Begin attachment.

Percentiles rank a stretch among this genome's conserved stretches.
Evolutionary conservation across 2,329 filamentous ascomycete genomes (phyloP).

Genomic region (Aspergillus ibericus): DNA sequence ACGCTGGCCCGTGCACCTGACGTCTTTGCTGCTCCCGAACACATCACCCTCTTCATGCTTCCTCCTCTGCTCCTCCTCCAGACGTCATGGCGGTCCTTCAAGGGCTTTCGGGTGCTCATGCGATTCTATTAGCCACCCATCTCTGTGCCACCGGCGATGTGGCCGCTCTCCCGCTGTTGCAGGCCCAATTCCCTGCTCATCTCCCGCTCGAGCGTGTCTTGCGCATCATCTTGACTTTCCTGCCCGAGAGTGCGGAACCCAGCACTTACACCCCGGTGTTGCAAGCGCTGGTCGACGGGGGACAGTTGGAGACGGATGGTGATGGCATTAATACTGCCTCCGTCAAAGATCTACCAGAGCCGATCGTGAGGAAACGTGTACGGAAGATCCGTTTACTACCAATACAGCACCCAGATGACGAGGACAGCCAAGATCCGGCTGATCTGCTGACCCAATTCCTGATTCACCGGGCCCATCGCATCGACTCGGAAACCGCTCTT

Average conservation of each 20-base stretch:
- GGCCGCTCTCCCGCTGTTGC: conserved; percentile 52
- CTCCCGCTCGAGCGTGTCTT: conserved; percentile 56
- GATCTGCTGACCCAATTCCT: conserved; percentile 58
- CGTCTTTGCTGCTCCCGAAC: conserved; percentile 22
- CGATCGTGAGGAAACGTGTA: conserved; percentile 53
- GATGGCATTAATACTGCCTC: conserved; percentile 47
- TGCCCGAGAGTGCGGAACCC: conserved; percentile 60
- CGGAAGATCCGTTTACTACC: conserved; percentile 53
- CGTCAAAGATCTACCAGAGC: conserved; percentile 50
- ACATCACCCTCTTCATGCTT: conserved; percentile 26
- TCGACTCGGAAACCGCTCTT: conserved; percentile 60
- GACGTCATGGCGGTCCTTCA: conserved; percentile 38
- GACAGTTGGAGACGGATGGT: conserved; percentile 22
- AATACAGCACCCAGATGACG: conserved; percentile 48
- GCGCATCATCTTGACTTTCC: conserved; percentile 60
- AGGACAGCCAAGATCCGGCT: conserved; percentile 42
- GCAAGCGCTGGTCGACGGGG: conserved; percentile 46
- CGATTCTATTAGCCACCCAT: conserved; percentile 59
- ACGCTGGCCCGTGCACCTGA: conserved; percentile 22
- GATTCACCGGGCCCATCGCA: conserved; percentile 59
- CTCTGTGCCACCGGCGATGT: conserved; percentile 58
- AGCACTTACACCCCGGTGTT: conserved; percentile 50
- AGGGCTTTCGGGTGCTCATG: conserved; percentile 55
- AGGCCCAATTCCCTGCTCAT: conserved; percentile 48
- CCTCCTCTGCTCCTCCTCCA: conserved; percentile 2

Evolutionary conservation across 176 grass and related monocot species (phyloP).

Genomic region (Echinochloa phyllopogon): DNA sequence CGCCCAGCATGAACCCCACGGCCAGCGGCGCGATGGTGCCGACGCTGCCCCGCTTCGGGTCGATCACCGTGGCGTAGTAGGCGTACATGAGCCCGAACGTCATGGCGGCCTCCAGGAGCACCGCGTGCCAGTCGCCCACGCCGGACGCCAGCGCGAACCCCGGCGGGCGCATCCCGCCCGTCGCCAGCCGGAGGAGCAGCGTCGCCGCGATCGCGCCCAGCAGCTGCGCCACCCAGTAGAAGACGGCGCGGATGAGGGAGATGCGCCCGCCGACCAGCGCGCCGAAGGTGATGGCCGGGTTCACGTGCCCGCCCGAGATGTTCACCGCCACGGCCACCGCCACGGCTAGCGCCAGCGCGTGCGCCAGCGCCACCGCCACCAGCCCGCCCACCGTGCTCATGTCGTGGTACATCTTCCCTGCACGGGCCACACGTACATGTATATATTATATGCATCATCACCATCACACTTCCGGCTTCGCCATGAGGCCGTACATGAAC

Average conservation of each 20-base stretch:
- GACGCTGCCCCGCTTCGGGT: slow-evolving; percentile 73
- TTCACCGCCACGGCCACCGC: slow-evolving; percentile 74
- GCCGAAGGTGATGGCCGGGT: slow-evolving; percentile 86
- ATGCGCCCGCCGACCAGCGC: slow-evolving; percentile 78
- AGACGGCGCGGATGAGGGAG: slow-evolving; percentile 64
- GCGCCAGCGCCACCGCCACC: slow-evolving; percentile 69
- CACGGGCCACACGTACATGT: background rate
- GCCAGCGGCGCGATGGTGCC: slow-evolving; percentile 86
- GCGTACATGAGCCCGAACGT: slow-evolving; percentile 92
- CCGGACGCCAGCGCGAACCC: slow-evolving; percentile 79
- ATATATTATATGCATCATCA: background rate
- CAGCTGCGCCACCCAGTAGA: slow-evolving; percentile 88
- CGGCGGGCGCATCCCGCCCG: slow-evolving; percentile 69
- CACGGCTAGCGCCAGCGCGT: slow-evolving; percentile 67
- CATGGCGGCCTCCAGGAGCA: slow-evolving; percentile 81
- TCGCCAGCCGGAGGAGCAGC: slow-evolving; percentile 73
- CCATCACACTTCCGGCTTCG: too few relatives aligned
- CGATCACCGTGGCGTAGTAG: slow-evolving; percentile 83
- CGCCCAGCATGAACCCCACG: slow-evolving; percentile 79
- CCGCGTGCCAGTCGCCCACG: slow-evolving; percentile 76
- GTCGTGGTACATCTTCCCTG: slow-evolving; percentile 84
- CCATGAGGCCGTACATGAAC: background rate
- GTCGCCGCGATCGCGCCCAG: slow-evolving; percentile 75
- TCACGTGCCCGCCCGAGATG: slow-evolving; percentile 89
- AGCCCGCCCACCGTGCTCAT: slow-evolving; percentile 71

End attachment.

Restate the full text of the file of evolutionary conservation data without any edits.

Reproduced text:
Percentiles rank a stretch among this genome's conserved stretches.
Evolutionary conservation across 2,329 filamentous ascomycete genomes (phyloP).

Genomic region (Aspergillus ibericus): DNA sequence ACGCTGGCCCGTGCACCTGACGTCTTTGCTGCTCCCGAACACATCACCCTCTTCATGCTTCCTCCTCTGCTCCTCCTCCAGACGTCATGGCGGTCCTTCAAGGGCTTTCGGGTGCTCATGCGATTCTATTAGCCACCCATCTCTGTGCCACCGGCGATGTGGCCGCTCTCCCGCTGTTGCAGGCCCAATTCCCTGCTCATCTCCCGCTCGAGCGTGTCTTGCGCATCATCTTGACTTTCCTGCCCGAGAGTGCGGAACCCAGCACTTACACCCCGGTGTTGCAAGCGCTGGTCGACGGGGGACAGTTGGAGACGGATGGTGATGGCATTAATACTGCCTCCGTCAAAGATCTACCAGAGCCGATCGTGAGGAAACGTGTACGGAAGATCCGTTTACTACCAATACAGCACCCAGATGACGAGGACAGCCAAGATCCGGCTGATCTGCTGACCCAATTCCTGATTCACCGGGCCCATCGCATCGACTCGGAAACCGCTCTT

Average conservation of each 20-base stretch:
- GGCCGCTCTCCCGCTGTTGC: conserved; percentile 52
- CTCCCGCTCGAGCGTGTCTT: conserved; percentile 56
- GATCTGCTGACCCAATTCCT: conserved; percentile 58
- CGTCTTTGCTGCTCCCGAAC: conserved; percentile 22
- CGATCGTGAGGAAACGTGTA: conserved; percentile 53
- GATGGCATTAATACTGCCTC: conserved; percentile 47
- TGCCCGAGAGTGCGGAACCC: conserved; percentile 60
- CGGAAGATCCGTTTACTACC: conserved; percentile 53
- CGTCAAAGATCTACCAGAGC: conserved; percentile 50
- ACATCACCCTCTTCATGCTT: conserved; percentile 26
- TCGACTCGGAAACCGCTCTT: conserved; percentile 60
- GACGTCATGGCGGTCCTTCA: conserved; percentile 38
- GACAGTTGGAGACGGATGGT: conserved; percentile 22
- AATACAGCACCCAGATGACG: conserved; percentile 48
- GCGCATCATCTTGACTTTCC: conserved; percentile 60
- AGGACAGCCAAGATCCGGCT: conserved; percentile 42
- GCAAGCGCTGGTCGACGGGG: conserved; percentile 46
- CGATTCTATTAGCCACCCAT: conserved; percentile 59
- ACGCTGGCCCGTGCACCTGA: conserved; percentile 22
- GATTCACCGGGCCCATCGCA: conserved; percentile 59
- CTCTGTGCCACCGGCGATGT: conserved; percentile 58
- AGCACTTACACCCCGGTGTT: conserved; percentile 50
- AGGGCTTTCGGGTGCTCATG: conserved; percentile 55
- AGGCCCAATTCCCTGCTCAT: conserved; percentile 48
- CCTCCTCTGCTCCTCCTCCA: conserved; percentile 2

Evolutionary conservation across 176 grass and related monocot species (phyloP).

Genomic region (Echinochloa phyllopogon): DNA sequence CGCCCAGCATGAACCCCACGGCCAGCGGCGCGATGGTGCCGACGCTGCCCCGCTTCGGGTCGATCACCGTGGCGTAGTAGGCGTACATGAGCCCGAACGTCATGGCGGCCTCCAGGAGCACCGCGTGCCAGTCGCCCACGCCGGACGCCAGCGCGAACCCCGGCGGGCGCATCCCGCCCGTCGCCAGCCGGAGGAGCAGCGTCGCCGCGATCGCGCCCAGCAGCTGCGCCACCCAGTAGAAGACGGCGCGGATGAGGGAGATGCGCCCGCCGACCAGCGCGCCGAAGGTGATGGCCGGGTTCACGTGCCCGCCCGAGATGTTCACCGCCACGGCCACCGCCACGGCTAGCGCCAGCGCGTGCGCCAGCGCCACCGCCACCAGCCCGCCCACCGTGCTCATGTCGTGGTACATCTTCCCTGCACGGGCCACACGTACATGTATATATTATATGCATCATCACCATCACACTTCCGGCTTCGCCATGAGGCCGTACATGAAC

Average conservation of each 20-base stretch:
- GACGCTGCCCCGCTTCGGGT: slow-evolving; percentile 73
- TTCACCGCCACGGCCACCGC: slow-evolving; percentile 74
- GCCGAAGGTGATGGCCGGGT: slow-evolving; percentile 86
- ATGCGCCCGCCGACCAGCGC: slow-evolving; percentile 78
- AGACGGCGCGGATGAGGGAG: slow-evolving; percentile 64
- GCGCCAGCGCCACCGCCACC: slow-evolving; percentile 69
- CACGGGCCACACGTACATGT: background rate
- GCCAGCGGCGCGATGGTGCC: slow-evolving; percentile 86
- GCGTACATGAGCCCGAACGT: slow-evolving; percentile 92
- CCGGACGCCAGCGCGAACCC: slow-evolving; percentile 79
- ATATATTATATGCATCATCA: background rate
- CAGCTGCGCCACCCAGTAGA: slow-evolving; percentile 88
- CGGCGGGCGCATCCCGCCCG: slow-evolving; percentile 69
- CACGGCTAGCGCCAGCGCGT: slow-evolving; percentile 67
- CATGGCGGCCTCCAGGAGCA: slow-evolving; percentile 81
- TCGCCAGCCGGAGGAGCAGC: slow-evolving; percentile 73
- CCATCACACTTCCGGCTTCG: too few relatives aligned
- CGATCACCGTGGCGTAGTAG: slow-evolving; percentile 83
- CGCCCAGCATGAACCCCACG: slow-evolving; percentile 79
- CCGCGTGCCAGTCGCCCACG: slow-evolving; percentile 76
- GTCGTGGTACATCTTCCCTG: slow-evolving; percentile 84
- CCATGAGGCCGTACATGAAC: background rate
- GTCGCCGCGATCGCGCCCAG: slow-evolving; percentile 75
- TCACGTGCCCGCCCGAGATG: slow-evolving; percentile 89
- AGCCCGCCCACCGTGCTCAT: slow-evolving; percentile 71